Lubricant compatibility questions are undoubtedly some of the most common in the field of lubrication technical support, but remain some of the most difficult to answer. That is because virtually every scenario is unique and there is a myriad of factors that can affect the compatibility of one lubricant with another, such as base oil and additive chemistry, as well as age and condition of in-service product.
The first step in deciding how to approach compatibility is to understand what compatibility is or – better yet – what it is not. Two lubricants of the same viscosity, or two that are considered comparable, for example, might not necessarily be compatible. Even if a product is deemed a “suitable replacement” for another, the two should not be mixed without consideration for potential adverse reactions.
When mixing incompatible lubricating oils, one can observe anything from a hazy appearance to formation of deposits, foaming and possible deterioration of lubrication performance. The Standard Practice for Evaluating Compatibility of Mixtures of Turbine Lubricating Oils, ASTM D7155, is the most common test method for evaluating compatibility and there are two tiers of testing that can be completed. The first tier evaluates the mixture for visual changes, such as haze or formation of a precipitate. The second tier compares some performance parameters of the mixture with its constituent products. Most often, testing is limited to tier 1, but tier 2 tests can be selected based on the type of product and the application.
So much for technical explanations, but what about a real-world example of how mixing two incompatible lubricants can have negative consequences? In this example, we will use a turbine application calling for an ISO 32 turbine oil. Typically, these oils will have high oxidation stability, rust and corrosion protection and the most important property - rapid water separation. ASTM D1401 can help determine if an oil can separate the water into a free layer or stay together as an emulsion. Depending on the application, free or emulsified water can cause lubricant and component failure, therefore knowing this property can be critical.
Now, let’s say that a technician is about to top off a turbine oil and reaches for a small transport container to deliver fresh oil to the reservoir. The container looks clean, but what is not apparent is that it was used earlier that same day to top off a generator with engine oil. Engine oils contain detergent additives which cause water and oil to emulsify – or to prevent them from separating. The slightest amount of engine oil residue, now mixed with clean turbine oil, can be enough to have an emulsifying effect on the entire reservoir of turbine oil. This again could shorten oil life and lead to corrosion or damage to components.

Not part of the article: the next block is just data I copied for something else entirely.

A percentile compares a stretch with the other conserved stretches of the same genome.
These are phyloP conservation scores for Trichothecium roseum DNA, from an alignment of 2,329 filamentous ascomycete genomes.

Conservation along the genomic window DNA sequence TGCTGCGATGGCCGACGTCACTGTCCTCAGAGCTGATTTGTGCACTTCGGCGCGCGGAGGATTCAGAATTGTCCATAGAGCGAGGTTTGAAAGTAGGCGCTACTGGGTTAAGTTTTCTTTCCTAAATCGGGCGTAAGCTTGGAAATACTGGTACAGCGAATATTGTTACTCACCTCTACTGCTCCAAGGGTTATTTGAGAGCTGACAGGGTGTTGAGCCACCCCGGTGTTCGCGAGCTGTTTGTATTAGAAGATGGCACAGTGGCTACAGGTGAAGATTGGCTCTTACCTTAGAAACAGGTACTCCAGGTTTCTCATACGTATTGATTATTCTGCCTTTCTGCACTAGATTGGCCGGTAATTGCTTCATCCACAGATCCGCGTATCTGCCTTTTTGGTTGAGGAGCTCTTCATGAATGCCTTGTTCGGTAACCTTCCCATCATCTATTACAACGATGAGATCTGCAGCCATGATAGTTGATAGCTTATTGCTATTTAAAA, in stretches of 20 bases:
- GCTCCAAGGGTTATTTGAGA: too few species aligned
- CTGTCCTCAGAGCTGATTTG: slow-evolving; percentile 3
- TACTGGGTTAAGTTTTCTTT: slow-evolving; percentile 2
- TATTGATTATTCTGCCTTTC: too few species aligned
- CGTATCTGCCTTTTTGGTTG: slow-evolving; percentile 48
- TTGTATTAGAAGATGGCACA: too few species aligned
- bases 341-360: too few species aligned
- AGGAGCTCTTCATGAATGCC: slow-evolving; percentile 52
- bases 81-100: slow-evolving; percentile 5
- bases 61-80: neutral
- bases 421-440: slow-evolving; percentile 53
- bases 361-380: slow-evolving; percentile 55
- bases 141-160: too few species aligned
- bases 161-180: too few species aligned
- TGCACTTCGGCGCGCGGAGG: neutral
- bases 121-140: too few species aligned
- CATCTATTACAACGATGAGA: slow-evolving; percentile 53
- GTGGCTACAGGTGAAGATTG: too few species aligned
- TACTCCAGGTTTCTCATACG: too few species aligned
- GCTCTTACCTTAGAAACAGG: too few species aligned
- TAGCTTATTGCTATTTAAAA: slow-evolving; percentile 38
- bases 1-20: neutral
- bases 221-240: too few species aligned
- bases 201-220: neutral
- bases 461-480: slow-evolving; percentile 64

Mixing of greases whose soap thickeners are known to be incompatible can result in softening, hardening, or separation of base oil from the thickener, resulting in the mixture leaking out of the bearing. It could also result in the bearing working harder to move the grease around which would overheat the bearing. It is generally recommended to completely clean or purge greases from equipment before applying a different grease. Once the change has been made and equipment operation has resumed, it is a good idea to monitor for signs of incompatibility until the next lubrication interval. The Standard Practice for Evaluating Compatibility of Binary Mixtures of Lubricating Greases, ASTM D6185, is used to evaluate grease mixtures at different ratios for three specific performance parameters; dropping point, consistency and mechanical stability.
But why would you want to mix two lubricants in the first place? Most compatibility questions are related to adding fresh oil to in-service oil. Perhaps you have an application that is in need of topping off, but the required product is out-of-stock. Or maybe you are in the process of changing oil suppliers and simply want to know whether a rolling change is possible, versus complete change out of fluids.
In any case, if a complete drain, flush and refill procedure is not a desirable option, it is always best to consult with your lubricant supplier before proceeding. Most suppliers should maintain information about the visual compatibility of their products with one another, and often they would have performed testing between those products and comparable competitor products. Generally, two broad categories of test results are maintained:
Keep in mind that while such data points can be used as a basis for decision-making, they should not be considered definitive for all scenarios, and when in doubt, appropriate testing through a reputable oil analysis laboratory is recommended.
Check out our Oil Analysis Program.
Since joining the company in 2000, David Hasch has held various roles at Chevron including direct sales representative, supply chain production planner, and lubrication engineer in Chevron Lubetek where he provided technical support for lubricants across the globe. In his current position, Marketing specialist, he creates technical content to help showcase the company's products and solutions across all commercial and industrial market segments in North America. David graduated from the University of Louisville with a Bachelor of Science in Urban Geography and GIS Technology. He earned his CLS in 2014 and is fluent in Spanish and Portuguese.